Sigtec in a rush to install IAP technology as soon as possible

By: Jason Whittaker


Mobile computing solutions firm Sigtec wants to begin installing Intelligence Access Program (IAP) technology, and hopes to start monitoring drivers

Mobile computing solutions firm Sigtec wants to begin installing Intelligence Access Program (IAP) technology, and hopes to start monitoring drivers by May.

Transport Certification Australia (TCA) last week announced Sigtec as the first IAP provider, and the firm is not wasting any time in getting as many operators and owner-drivers onboard before more companies are announced.

Sigtec, which deals in real-time wireless data and GPS location-based solutions, is calling on operators to contact it immediately to discuss their needs.

Following this, it will then begin installing the relevant technology and setting up its monitoring service.

According to Sigtec Managing Director John Thompson, the company is ideally suited as an IAP provider, having marketed GPS solutions for transport, government and taxi industries.

The company is based in Brisbane and Melbourne and provides services to countries such as New Zealand, the UK, the United Arab Emirates and South East Asia, with more than 50,000 vehicles worldwide using Sigtec’s technology.

"In the past, transport operators have used a range of telematics providers, so we’re keen to point out to the industry that we’ve been providing these sorts of services to mission-critical environments for many years," Thompson says.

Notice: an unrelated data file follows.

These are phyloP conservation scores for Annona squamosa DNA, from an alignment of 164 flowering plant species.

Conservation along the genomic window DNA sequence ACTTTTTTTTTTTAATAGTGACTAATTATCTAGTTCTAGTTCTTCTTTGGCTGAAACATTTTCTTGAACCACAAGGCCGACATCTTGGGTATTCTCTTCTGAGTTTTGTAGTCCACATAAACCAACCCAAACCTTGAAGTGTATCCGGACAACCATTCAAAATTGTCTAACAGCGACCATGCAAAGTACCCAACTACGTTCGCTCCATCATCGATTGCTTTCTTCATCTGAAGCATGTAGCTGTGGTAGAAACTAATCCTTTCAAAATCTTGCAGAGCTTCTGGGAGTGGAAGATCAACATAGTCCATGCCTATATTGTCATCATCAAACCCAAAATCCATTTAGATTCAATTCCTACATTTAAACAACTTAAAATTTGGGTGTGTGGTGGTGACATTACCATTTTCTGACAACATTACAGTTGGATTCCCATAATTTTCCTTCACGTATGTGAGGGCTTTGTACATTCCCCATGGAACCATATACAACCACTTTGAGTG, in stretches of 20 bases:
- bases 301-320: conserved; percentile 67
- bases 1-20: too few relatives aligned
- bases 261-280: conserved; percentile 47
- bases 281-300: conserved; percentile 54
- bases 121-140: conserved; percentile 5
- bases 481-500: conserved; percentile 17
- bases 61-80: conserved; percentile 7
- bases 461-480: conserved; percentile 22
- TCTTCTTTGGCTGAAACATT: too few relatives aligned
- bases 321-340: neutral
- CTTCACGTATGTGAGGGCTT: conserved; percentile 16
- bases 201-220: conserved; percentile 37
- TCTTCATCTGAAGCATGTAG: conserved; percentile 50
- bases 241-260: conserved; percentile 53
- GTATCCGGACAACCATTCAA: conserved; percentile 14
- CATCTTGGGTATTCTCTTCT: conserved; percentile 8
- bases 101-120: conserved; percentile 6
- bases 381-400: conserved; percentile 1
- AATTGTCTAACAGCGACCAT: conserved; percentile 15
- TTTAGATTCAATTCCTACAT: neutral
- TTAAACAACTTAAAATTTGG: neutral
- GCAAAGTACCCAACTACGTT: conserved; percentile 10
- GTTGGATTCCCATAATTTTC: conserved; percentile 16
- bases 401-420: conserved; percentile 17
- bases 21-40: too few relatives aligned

Thompson expects industry support for IAP to grow based on the fact the freight task is expected to double by 2020.

"We’ve already seen a huge number of transport operators express interest in IAP and, as they see the benefits, no doubt more operators will come online," he says.

Sigtec will remotely monitor heavy vehicles through GPS and in-vehicle sensors, with information being sent to a host computer for downloading and analysis.

Under IAP, information is only to be sent to the relevant road authorities in the event of heavy vehicle non-compliance.

By signing up to IAP, drivers will be granted improved access to Australia’s higher mass limits (HML) network.

The New South Wales Government last week announced an expansion of its HML network.

The industry has repeatedly voiced opposition to the program, calling it a policing tool which is unnecessary because drivers already comply with road regulations.

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